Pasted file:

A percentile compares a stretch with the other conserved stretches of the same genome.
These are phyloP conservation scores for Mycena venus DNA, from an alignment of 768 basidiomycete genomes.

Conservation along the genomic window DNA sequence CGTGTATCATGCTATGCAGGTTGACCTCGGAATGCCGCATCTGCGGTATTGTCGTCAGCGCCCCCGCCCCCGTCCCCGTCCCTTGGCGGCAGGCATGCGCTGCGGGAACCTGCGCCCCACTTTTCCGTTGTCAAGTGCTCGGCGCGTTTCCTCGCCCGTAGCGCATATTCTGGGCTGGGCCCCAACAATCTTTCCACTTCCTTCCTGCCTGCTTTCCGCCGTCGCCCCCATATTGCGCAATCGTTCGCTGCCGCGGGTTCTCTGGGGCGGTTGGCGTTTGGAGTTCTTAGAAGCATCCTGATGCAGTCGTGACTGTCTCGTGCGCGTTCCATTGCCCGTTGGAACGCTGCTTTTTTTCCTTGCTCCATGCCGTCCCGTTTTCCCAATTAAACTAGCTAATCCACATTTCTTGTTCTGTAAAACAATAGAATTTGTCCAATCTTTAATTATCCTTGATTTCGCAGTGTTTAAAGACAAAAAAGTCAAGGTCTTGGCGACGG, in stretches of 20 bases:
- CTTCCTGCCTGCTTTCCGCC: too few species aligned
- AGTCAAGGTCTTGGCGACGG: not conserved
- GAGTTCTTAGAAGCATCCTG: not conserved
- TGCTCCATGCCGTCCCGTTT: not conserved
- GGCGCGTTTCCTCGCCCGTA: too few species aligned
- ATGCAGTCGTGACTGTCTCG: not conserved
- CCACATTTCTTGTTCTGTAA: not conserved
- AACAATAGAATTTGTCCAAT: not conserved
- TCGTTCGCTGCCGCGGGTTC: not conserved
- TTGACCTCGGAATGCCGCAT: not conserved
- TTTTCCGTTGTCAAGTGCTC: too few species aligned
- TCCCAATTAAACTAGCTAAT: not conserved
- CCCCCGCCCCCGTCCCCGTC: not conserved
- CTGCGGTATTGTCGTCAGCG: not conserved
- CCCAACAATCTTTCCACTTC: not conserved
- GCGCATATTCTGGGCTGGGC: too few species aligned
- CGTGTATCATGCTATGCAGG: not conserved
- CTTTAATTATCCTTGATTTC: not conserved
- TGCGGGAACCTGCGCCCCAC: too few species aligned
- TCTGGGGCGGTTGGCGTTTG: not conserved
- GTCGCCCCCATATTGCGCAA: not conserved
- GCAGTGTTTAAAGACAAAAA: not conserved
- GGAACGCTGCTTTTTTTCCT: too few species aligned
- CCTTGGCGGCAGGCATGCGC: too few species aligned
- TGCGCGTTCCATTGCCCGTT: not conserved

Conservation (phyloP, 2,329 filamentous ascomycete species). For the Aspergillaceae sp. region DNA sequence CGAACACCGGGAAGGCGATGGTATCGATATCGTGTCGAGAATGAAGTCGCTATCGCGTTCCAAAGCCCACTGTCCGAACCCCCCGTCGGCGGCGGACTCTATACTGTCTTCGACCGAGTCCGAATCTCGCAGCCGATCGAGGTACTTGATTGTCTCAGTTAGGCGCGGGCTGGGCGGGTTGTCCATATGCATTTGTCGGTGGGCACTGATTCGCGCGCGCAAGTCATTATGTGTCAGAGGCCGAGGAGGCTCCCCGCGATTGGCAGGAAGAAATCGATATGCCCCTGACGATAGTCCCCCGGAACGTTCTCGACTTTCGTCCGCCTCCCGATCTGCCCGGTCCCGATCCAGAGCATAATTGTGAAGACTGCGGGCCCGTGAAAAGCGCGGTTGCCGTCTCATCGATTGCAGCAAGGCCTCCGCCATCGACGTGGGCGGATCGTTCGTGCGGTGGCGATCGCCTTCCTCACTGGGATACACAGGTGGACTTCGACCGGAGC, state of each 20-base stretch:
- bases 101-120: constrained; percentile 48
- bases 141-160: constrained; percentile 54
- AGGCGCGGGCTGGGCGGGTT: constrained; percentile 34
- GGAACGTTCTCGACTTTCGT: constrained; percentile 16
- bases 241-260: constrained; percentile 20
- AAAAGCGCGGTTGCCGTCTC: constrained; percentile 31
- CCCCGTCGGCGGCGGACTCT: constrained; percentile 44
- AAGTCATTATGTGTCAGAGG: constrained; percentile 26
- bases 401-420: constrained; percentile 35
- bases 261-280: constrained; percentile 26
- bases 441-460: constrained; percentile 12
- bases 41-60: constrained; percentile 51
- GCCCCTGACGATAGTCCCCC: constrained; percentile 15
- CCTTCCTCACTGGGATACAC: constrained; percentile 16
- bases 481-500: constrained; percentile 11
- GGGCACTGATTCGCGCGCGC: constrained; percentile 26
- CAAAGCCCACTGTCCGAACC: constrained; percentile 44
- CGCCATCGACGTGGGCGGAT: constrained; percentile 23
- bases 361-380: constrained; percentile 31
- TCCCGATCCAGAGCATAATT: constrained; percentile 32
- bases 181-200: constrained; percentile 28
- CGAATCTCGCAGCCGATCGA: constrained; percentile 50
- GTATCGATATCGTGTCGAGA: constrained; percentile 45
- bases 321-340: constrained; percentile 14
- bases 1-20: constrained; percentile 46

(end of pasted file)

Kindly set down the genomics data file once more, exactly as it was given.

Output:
A percentile compares a stretch with the other conserved stretches of the same genome.
These are phyloP conservation scores for Mycena venus DNA, from an alignment of 768 basidiomycete genomes.

Conservation along the genomic window DNA sequence CGTGTATCATGCTATGCAGGTTGACCTCGGAATGCCGCATCTGCGGTATTGTCGTCAGCGCCCCCGCCCCCGTCCCCGTCCCTTGGCGGCAGGCATGCGCTGCGGGAACCTGCGCCCCACTTTTCCGTTGTCAAGTGCTCGGCGCGTTTCCTCGCCCGTAGCGCATATTCTGGGCTGGGCCCCAACAATCTTTCCACTTCCTTCCTGCCTGCTTTCCGCCGTCGCCCCCATATTGCGCAATCGTTCGCTGCCGCGGGTTCTCTGGGGCGGTTGGCGTTTGGAGTTCTTAGAAGCATCCTGATGCAGTCGTGACTGTCTCGTGCGCGTTCCATTGCCCGTTGGAACGCTGCTTTTTTTCCTTGCTCCATGCCGTCCCGTTTTCCCAATTAAACTAGCTAATCCACATTTCTTGTTCTGTAAAACAATAGAATTTGTCCAATCTTTAATTATCCTTGATTTCGCAGTGTTTAAAGACAAAAAAGTCAAGGTCTTGGCGACGG, in stretches of 20 bases:
- CTTCCTGCCTGCTTTCCGCC: too few species aligned
- AGTCAAGGTCTTGGCGACGG: not conserved
- GAGTTCTTAGAAGCATCCTG: not conserved
- TGCTCCATGCCGTCCCGTTT: not conserved
- GGCGCGTTTCCTCGCCCGTA: too few species aligned
- ATGCAGTCGTGACTGTCTCG: not conserved
- CCACATTTCTTGTTCTGTAA: not conserved
- AACAATAGAATTTGTCCAAT: not conserved
- TCGTTCGCTGCCGCGGGTTC: not conserved
- TTGACCTCGGAATGCCGCAT: not conserved
- TTTTCCGTTGTCAAGTGCTC: too few species aligned
- TCCCAATTAAACTAGCTAAT: not conserved
- CCCCCGCCCCCGTCCCCGTC: not conserved
- CTGCGGTATTGTCGTCAGCG: not conserved
- CCCAACAATCTTTCCACTTC: not conserved
- GCGCATATTCTGGGCTGGGC: too few species aligned
- CGTGTATCATGCTATGCAGG: not conserved
- CTTTAATTATCCTTGATTTC: not conserved
- TGCGGGAACCTGCGCCCCAC: too few species aligned
- TCTGGGGCGGTTGGCGTTTG: not conserved
- GTCGCCCCCATATTGCGCAA: not conserved
- GCAGTGTTTAAAGACAAAAA: not conserved
- GGAACGCTGCTTTTTTTCCT: too few species aligned
- CCTTGGCGGCAGGCATGCGC: too few species aligned
- TGCGCGTTCCATTGCCCGTT: not conserved

Conservation (phyloP, 2,329 filamentous ascomycete species). For the Aspergillaceae sp. region DNA sequence CGAACACCGGGAAGGCGATGGTATCGATATCGTGTCGAGAATGAAGTCGCTATCGCGTTCCAAAGCCCACTGTCCGAACCCCCCGTCGGCGGCGGACTCTATACTGTCTTCGACCGAGTCCGAATCTCGCAGCCGATCGAGGTACTTGATTGTCTCAGTTAGGCGCGGGCTGGGCGGGTTGTCCATATGCATTTGTCGGTGGGCACTGATTCGCGCGCGCAAGTCATTATGTGTCAGAGGCCGAGGAGGCTCCCCGCGATTGGCAGGAAGAAATCGATATGCCCCTGACGATAGTCCCCCGGAACGTTCTCGACTTTCGTCCGCCTCCCGATCTGCCCGGTCCCGATCCAGAGCATAATTGTGAAGACTGCGGGCCCGTGAAAAGCGCGGTTGCCGTCTCATCGATTGCAGCAAGGCCTCCGCCATCGACGTGGGCGGATCGTTCGTGCGGTGGCGATCGCCTTCCTCACTGGGATACACAGGTGGACTTCGACCGGAGC, state of each 20-base stretch:
- bases 101-120: constrained; percentile 48
- bases 141-160: constrained; percentile 54
- AGGCGCGGGCTGGGCGGGTT: constrained; percentile 34
- GGAACGTTCTCGACTTTCGT: constrained; percentile 16
- bases 241-260: constrained; percentile 20
- AAAAGCGCGGTTGCCGTCTC: constrained; percentile 31
- CCCCGTCGGCGGCGGACTCT: constrained; percentile 44
- AAGTCATTATGTGTCAGAGG: constrained; percentile 26
- bases 401-420: constrained; percentile 35
- bases 261-280: constrained; percentile 26
- bases 441-460: constrained; percentile 12
- bases 41-60: constrained; percentile 51
- GCCCCTGACGATAGTCCCCC: constrained; percentile 15
- CCTTCCTCACTGGGATACAC: constrained; percentile 16
- bases 481-500: constrained; percentile 11
- GGGCACTGATTCGCGCGCGC: constrained; percentile 26
- CAAAGCCCACTGTCCGAACC: constrained; percentile 44
- CGCCATCGACGTGGGCGGAT: constrained; percentile 23
- bases 361-380: constrained; percentile 31
- TCCCGATCCAGAGCATAATT: constrained; percentile 32
- bases 181-200: constrained; percentile 28
- CGAATCTCGCAGCCGATCGA: constrained; percentile 50
- GTATCGATATCGTGTCGAGA: constrained; percentile 45
- bases 321-340: constrained; percentile 14
- bases 1-20: constrained; percentile 46